A really interesting read. I’m left wondering if we know anything about the ecological impacts of nourishment projects on the Cape and Islands.
The more we learn about ocean acidification, the scarier it gets. Even plants and fish appear to be subtly – but significantly – affected.
This is as close as I’ve seen to the story I would like to do on the record-setting mass stranding of dolphins, if only I had the time – about all the science that gets done, and the mixed blessing that such events are for marine mammal researchers.
A great explanation of why this winter may not have been the lovely respite some New Englanders have been thinking.
There’s been a lot of wind energy news – both onshore and off – this week. Here’s a quick tour of the latest headlines.
Cape Wind progress buoys South Terminal project | New Bedford Standard Times: One of the indirect benefits of the Cape Wind project would be a whole new industry for New Bedford – offshore wind turbine installation. So this week’s news about NStar was heartily welcomed there.
Residents debate wind turbine health study | Cape Cod Times: Debate about the state-commissioned report on wind turbines and human health went public this week, literally. A public meeting near Boston on Tuesday drew both supporters and detractors – all vehement.
Turbine critics rip state report | Cape Cod Times: Not surprisingly, Thursday’s meeting in Bourne was a different story – dominated by frustrated Falmouth residents and wind opponents they’ve helped catalyze.
Second Falmouth turbine gets green light | Cape Cod Times: Meanwhile, Falmouth’s Wind 2 finally underwent the necessary testing and is ready to begin a two-month trial run.
Turbine opponents file Open Meeting Law complaint | New Bedford Standard Times: In Fairhaven, residents continue to try to block the construction of a wind turbine at their wastewater treatment plant.
Bourne wind project voted down | Cape Cod Times: And finally, the Next Gen Wind project in Bourne appears to be dead. Cape Cod Commission said they see concrete benefits and “nebulous of iffy” drawbacks, but decided to err on the side of caution.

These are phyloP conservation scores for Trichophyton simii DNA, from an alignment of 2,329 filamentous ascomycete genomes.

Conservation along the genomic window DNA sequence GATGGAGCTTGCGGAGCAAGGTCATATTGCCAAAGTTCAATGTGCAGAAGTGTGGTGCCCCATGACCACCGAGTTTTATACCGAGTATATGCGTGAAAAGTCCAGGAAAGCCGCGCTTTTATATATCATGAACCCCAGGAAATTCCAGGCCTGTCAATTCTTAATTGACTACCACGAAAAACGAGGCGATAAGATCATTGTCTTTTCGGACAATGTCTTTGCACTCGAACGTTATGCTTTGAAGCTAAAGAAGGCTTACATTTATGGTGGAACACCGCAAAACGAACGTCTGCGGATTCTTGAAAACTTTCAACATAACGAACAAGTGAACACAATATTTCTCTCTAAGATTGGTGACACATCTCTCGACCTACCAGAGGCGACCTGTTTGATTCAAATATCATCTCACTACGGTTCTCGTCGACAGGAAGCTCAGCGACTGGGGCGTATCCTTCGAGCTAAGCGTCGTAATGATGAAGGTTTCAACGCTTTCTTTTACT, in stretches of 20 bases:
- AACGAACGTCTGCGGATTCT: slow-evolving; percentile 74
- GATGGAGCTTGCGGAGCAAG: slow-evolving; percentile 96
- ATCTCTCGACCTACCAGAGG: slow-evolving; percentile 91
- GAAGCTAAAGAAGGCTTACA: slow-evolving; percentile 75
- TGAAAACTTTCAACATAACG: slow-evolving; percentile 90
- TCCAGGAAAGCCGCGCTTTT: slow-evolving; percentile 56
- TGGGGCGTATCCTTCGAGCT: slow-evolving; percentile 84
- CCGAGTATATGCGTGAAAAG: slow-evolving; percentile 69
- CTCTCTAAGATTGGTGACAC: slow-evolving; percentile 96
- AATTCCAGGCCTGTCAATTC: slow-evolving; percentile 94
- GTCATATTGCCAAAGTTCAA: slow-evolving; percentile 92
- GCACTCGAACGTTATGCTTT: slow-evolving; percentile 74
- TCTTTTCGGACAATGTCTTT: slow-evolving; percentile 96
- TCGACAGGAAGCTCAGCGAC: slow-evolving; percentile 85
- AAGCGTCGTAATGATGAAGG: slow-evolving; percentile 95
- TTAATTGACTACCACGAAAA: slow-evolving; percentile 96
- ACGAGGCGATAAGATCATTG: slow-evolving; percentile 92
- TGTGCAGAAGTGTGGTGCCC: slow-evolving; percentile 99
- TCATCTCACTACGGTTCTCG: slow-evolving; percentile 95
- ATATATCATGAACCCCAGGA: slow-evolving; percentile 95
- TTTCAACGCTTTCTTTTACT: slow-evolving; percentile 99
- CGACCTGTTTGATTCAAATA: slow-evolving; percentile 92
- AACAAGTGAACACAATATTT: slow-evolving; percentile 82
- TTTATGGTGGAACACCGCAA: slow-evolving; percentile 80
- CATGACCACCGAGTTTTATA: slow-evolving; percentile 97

Looks like the official announcement of this initiative will take place tomorrow, so look for more news. But one important point that jumped out for me was: “The new initiative does not set targets for pollution reductions.”
Another example of the impacts of NOAA budget cuts.
After months of staunch resistance, it appears that NStar has been persuaded to buy power from Cape Wind after all. Cape Cod Times reports on yesterday’s announcement:
Under the deal, NStar will enter a 15-year contract to buy 27.5 percent of the power generated by 130 wind turbines that Cape Wind Associates LLC plans to build in Nantucket Sound. If Cape Wind is not in operation by 2016, NStar will buy an equal amount of energy from another new, renewable energy source, Patrick said.
National Grid has already agreed to be buy half of Cape Wind’s power for 18.7 cents per kilowatt-hour.
While the exact details of the deal between Cape Wind and NStar have yet to be ironed out, it is expected to be almost identical to the pact with National Grid.
The deal was negotiated as part of the merger – now conditionally accepted by Massachusetts officials – between NStar and Northeast Utilities. Continue reading
Massachusetts was one of the four areas included in the study, and Andrew Freedman includes a more detailed analysis of Cape Wind‘s vulnerability in this article. Freedman also makes the salient point that the study didn’t account for any possible changes in storm strength, frequency, or location due to climate change.
I’m at a workshop on planning for sea level rise today. Right now, we’re listening to Dr. Jerry Mitrovica give essentially this talk: